Just Do Something
- Wednesday, May 20, 2009
But it could mean that. It is possible that your "unparalleled freedom to roam, experiment, learn (or not), move on, and try again" has not made you wiser, cultured, or more mature. Perhaps your free spirit needs less freedom and more faithfulness. Maybe your emerging adulthood should . . . I don't know, emerge.
But let me be clear: This is not a book just for young people. I'm not going to attempt a generational analysis of my fellow thirtysomethings. I'm not issuing a new manifesto for baby busters and mosaics. This book is much simpler than all that. This is a book about God's will--God's will for confused teenagers, burned out parents, retired grandparents, and, yes, tinkering millennials . . . or whatever we're called.
The hesitancy so many of us (especially the young) feel in making decisions and settling down in life and therefore diligently searching for the will of God has at least two sources. First, the new generations enjoy--or at least think they enjoy--"unparalleled freedom." Nothing is settled after high school or even college anymore. Life is wide open and filled with endless possibilities, but with this sense of opportunity comes confusion, anxiety, and indecision. With everything I could do and everywhere I could go, how can I know what's what? Enter a passion to discern "God's will for my life." That's a key reason there is always a market for books about the will of God. I bring up this whole business of adultolescence because it is related to the spiritual issue of God's will. You'll find in this book some of the typical will-of-God fare--how to make wise decisions, how to choose a job, whom to marry, etc. But answering these questions is not really the aim of this book. My goal is not as much to tell you how to hear God's voice in making decisions as it is to help you hear God telling you to get off the long road to nowhere and finally make a decision, get a job, and, perhaps, get married.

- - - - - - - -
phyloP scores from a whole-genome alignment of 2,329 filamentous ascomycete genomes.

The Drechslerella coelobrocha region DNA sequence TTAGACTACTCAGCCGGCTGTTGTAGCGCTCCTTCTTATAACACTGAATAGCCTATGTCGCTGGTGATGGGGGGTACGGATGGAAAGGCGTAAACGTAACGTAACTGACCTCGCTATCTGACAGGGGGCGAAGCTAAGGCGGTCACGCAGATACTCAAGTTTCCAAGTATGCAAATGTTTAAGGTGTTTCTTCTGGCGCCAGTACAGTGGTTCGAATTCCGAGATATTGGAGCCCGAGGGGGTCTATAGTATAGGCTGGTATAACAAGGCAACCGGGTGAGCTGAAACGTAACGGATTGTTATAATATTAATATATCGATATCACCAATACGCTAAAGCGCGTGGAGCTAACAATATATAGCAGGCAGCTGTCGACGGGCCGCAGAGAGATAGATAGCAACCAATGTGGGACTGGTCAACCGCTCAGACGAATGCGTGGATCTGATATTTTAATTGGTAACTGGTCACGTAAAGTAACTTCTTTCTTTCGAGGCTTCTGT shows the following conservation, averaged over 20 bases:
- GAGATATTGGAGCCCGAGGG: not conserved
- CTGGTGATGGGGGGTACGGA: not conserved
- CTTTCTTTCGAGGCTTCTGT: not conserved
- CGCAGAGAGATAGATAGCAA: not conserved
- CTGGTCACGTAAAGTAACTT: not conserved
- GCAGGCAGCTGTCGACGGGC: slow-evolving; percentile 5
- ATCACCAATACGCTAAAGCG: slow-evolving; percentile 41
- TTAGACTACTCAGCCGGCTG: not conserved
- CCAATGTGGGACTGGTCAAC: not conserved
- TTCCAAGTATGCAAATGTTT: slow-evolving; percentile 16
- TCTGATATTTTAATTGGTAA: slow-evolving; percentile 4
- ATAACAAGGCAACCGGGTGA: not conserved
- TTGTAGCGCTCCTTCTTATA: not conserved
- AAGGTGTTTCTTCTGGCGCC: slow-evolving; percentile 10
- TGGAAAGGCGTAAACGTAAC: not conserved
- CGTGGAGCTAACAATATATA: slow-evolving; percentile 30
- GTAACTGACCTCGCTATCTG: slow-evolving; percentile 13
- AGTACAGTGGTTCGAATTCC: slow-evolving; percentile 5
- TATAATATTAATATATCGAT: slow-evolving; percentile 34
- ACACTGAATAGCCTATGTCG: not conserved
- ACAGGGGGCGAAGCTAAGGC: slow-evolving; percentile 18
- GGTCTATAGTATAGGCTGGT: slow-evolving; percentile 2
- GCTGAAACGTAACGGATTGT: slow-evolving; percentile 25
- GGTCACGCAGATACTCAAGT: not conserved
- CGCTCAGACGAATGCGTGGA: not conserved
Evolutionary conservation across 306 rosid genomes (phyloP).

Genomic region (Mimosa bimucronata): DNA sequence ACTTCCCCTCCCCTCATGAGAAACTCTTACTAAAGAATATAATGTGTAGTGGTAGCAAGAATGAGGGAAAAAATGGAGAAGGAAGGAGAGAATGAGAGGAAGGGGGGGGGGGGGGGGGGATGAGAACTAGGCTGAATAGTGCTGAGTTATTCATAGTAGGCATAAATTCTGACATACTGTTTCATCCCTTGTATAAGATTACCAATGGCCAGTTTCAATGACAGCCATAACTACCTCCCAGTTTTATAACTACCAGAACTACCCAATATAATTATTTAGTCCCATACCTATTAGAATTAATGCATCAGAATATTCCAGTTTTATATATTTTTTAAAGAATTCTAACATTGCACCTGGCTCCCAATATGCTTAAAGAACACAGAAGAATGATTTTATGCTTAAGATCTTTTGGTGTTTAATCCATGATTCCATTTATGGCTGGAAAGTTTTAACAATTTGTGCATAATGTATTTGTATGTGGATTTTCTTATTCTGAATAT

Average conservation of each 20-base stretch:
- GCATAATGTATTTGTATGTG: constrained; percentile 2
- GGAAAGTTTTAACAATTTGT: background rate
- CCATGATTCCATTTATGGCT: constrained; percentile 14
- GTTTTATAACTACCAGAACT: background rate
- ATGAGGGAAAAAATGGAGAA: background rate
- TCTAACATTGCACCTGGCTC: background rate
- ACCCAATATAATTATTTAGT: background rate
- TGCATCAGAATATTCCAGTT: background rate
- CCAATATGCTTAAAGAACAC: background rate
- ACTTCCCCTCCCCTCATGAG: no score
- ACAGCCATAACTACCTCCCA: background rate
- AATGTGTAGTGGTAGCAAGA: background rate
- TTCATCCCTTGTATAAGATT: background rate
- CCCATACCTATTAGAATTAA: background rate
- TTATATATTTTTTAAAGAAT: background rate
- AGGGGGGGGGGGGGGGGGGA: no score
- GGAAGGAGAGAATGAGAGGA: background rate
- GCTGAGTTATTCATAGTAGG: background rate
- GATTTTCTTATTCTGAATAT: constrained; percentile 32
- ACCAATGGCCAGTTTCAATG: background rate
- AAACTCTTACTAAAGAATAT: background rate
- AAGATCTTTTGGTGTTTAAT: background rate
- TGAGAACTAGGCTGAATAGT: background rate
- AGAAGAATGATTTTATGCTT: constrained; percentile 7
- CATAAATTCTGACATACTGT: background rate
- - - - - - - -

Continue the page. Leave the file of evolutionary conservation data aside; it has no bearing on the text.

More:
Second, our search for the will of God has become an accomplice in the postponement of growing up, a convenient out for the young (or old) Christian floating through life without direction or purpose. Too many of us have passed off our instability, inconsistency, and endless self-exploration as "looking for God's will," as if not making up our minds and meandering through life were marks of spiritual sensitivity.
As a result, we are full of passivity and empty on follow through. We're tinkering around with everyone and everything. Instead, when it comes to our future, we should take some responsibility, make a decision, and just do something.
 Robert Wuthnow. After the Baby Boomers: How Twenty- and Thirty-Somethings Are Shaping the Future of American Religion (Princeton, NJ: Princeton University Press, 2007).
 Ibid., 11.
 The line in quotes comes from Christian Smith, "Get a Life: The Challenge of Emerging Adulthood," Books & Culture, November/December 2007, 10.
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